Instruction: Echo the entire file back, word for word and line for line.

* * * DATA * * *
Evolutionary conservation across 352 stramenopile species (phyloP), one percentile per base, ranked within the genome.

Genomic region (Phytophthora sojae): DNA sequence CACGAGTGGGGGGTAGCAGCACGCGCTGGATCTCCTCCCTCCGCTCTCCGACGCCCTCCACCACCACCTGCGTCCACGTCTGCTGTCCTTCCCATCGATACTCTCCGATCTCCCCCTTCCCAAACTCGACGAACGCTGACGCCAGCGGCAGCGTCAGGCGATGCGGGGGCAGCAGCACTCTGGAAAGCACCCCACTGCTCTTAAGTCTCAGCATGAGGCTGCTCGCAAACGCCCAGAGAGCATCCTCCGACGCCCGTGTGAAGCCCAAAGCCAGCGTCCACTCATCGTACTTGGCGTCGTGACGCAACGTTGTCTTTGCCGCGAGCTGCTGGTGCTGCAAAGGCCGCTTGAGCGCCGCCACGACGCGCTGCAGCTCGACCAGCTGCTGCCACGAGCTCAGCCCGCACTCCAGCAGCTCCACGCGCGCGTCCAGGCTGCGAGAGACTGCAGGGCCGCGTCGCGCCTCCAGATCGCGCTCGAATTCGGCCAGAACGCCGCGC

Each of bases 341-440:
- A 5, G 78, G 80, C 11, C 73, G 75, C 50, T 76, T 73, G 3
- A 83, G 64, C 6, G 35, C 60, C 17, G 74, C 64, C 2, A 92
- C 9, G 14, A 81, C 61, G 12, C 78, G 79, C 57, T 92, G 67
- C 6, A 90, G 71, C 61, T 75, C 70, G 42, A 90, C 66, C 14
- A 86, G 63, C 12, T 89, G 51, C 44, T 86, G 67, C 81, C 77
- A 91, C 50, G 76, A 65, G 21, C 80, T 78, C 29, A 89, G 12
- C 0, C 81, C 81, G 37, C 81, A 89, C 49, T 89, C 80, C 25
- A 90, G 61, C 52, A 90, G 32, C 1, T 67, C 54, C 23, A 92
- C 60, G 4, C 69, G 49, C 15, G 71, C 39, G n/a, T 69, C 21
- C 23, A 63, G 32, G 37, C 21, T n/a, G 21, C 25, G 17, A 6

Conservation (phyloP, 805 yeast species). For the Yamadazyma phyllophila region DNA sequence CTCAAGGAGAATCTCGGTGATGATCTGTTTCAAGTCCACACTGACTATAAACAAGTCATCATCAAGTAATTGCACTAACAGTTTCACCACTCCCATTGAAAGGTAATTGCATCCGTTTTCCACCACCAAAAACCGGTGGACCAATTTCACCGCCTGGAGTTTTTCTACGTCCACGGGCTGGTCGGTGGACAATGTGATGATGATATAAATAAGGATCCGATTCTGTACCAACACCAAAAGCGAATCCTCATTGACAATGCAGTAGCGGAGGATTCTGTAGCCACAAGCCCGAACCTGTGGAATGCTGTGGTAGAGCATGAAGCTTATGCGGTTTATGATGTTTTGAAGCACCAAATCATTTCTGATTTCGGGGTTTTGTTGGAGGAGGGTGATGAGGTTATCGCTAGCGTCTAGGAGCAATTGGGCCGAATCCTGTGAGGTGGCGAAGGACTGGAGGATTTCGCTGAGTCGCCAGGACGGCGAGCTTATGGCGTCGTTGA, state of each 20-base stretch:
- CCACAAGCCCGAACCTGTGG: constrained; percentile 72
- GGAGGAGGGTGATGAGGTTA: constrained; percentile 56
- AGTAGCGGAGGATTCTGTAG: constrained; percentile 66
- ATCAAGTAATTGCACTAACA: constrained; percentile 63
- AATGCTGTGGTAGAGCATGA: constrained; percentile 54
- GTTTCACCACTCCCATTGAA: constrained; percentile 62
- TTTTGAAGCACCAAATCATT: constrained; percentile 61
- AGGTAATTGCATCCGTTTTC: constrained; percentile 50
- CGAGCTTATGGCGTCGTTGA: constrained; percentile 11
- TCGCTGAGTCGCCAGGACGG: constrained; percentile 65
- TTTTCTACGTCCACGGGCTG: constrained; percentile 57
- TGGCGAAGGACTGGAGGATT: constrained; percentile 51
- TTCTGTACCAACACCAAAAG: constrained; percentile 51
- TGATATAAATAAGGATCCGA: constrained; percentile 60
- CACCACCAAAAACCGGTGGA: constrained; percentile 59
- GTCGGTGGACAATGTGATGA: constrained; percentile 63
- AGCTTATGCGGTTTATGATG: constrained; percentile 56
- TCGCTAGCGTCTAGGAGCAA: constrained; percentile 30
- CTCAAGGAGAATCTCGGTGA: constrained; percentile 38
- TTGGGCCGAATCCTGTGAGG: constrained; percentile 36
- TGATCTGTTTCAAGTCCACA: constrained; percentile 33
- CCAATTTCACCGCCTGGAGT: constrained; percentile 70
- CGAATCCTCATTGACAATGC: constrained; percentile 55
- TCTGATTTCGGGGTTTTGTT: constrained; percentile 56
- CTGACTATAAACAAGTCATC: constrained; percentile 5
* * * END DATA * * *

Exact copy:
Evolutionary conservation across 352 stramenopile species (phyloP), one percentile per base, ranked within the genome.

Genomic region (Phytophthora sojae): DNA sequence CACGAGTGGGGGGTAGCAGCACGCGCTGGATCTCCTCCCTCCGCTCTCCGACGCCCTCCACCACCACCTGCGTCCACGTCTGCTGTCCTTCCCATCGATACTCTCCGATCTCCCCCTTCCCAAACTCGACGAACGCTGACGCCAGCGGCAGCGTCAGGCGATGCGGGGGCAGCAGCACTCTGGAAAGCACCCCACTGCTCTTAAGTCTCAGCATGAGGCTGCTCGCAAACGCCCAGAGAGCATCCTCCGACGCCCGTGTGAAGCCCAAAGCCAGCGTCCACTCATCGTACTTGGCGTCGTGACGCAACGTTGTCTTTGCCGCGAGCTGCTGGTGCTGCAAAGGCCGCTTGAGCGCCGCCACGACGCGCTGCAGCTCGACCAGCTGCTGCCACGAGCTCAGCCCGCACTCCAGCAGCTCCACGCGCGCGTCCAGGCTGCGAGAGACTGCAGGGCCGCGTCGCGCCTCCAGATCGCGCTCGAATTCGGCCAGAACGCCGCGC

Each of bases 341-440:
- A 5, G 78, G 80, C 11, C 73, G 75, C 50, T 76, T 73, G 3
- A 83, G 64, C 6, G 35, C 60, C 17, G 74, C 64, C 2, A 92
- C 9, G 14, A 81, C 61, G 12, C 78, G 79, C 57, T 92, G 67
- C 6, A 90, G 71, C 61, T 75, C 70, G 42, A 90, C 66, C 14
- A 86, G 63, C 12, T 89, G 51, C 44, T 86, G 67, C 81, C 77
- A 91, C 50, G 76, A 65, G 21, C 80, T 78, C 29, A 89, G 12
- C 0, C 81, C 81, G 37, C 81, A 89, C 49, T 89, C 80, C 25
- A 90, G 61, C 52, A 90, G 32, C 1, T 67, C 54, C 23, A 92
- C 60, G 4, C 69, G 49, C 15, G 71, C 39, G n/a, T 69, C 21
- C 23, A 63, G 32, G 37, C 21, T n/a, G 21, C 25, G 17, A 6

Conservation (phyloP, 805 yeast species). For the Yamadazyma phyllophila region DNA sequence CTCAAGGAGAATCTCGGTGATGATCTGTTTCAAGTCCACACTGACTATAAACAAGTCATCATCAAGTAATTGCACTAACAGTTTCACCACTCCCATTGAAAGGTAATTGCATCCGTTTTCCACCACCAAAAACCGGTGGACCAATTTCACCGCCTGGAGTTTTTCTACGTCCACGGGCTGGTCGGTGGACAATGTGATGATGATATAAATAAGGATCCGATTCTGTACCAACACCAAAAGCGAATCCTCATTGACAATGCAGTAGCGGAGGATTCTGTAGCCACAAGCCCGAACCTGTGGAATGCTGTGGTAGAGCATGAAGCTTATGCGGTTTATGATGTTTTGAAGCACCAAATCATTTCTGATTTCGGGGTTTTGTTGGAGGAGGGTGATGAGGTTATCGCTAGCGTCTAGGAGCAATTGGGCCGAATCCTGTGAGGTGGCGAAGGACTGGAGGATTTCGCTGAGTCGCCAGGACGGCGAGCTTATGGCGTCGTTGA, state of each 20-base stretch:
- CCACAAGCCCGAACCTGTGG: constrained; percentile 72
- GGAGGAGGGTGATGAGGTTA: constrained; percentile 56
- AGTAGCGGAGGATTCTGTAG: constrained; percentile 66
- ATCAAGTAATTGCACTAACA: constrained; percentile 63
- AATGCTGTGGTAGAGCATGA: constrained; percentile 54
- GTTTCACCACTCCCATTGAA: constrained; percentile 62
- TTTTGAAGCACCAAATCATT: constrained; percentile 61
- AGGTAATTGCATCCGTTTTC: constrained; percentile 50
- CGAGCTTATGGCGTCGTTGA: constrained; percentile 11
- TCGCTGAGTCGCCAGGACGG: constrained; percentile 65
- TTTTCTACGTCCACGGGCTG: constrained; percentile 57
- TGGCGAAGGACTGGAGGATT: constrained; percentile 51
- TTCTGTACCAACACCAAAAG: constrained; percentile 51
- TGATATAAATAAGGATCCGA: constrained; percentile 60
- CACCACCAAAAACCGGTGGA: constrained; percentile 59
- GTCGGTGGACAATGTGATGA: constrained; percentile 63
- AGCTTATGCGGTTTATGATG: constrained; percentile 56
- TCGCTAGCGTCTAGGAGCAA: constrained; percentile 30
- CTCAAGGAGAATCTCGGTGA: constrained; percentile 38
- TTGGGCCGAATCCTGTGAGG: constrained; percentile 36
- TGATCTGTTTCAAGTCCACA: constrained; percentile 33
- CCAATTTCACCGCCTGGAGT: constrained; percentile 70
- CGAATCCTCATTGACAATGC: constrained; percentile 55
- TCTGATTTCGGGGTTTTGTT: constrained; percentile 56
- CTGACTATAAACAAGTCATC: constrained; percentile 5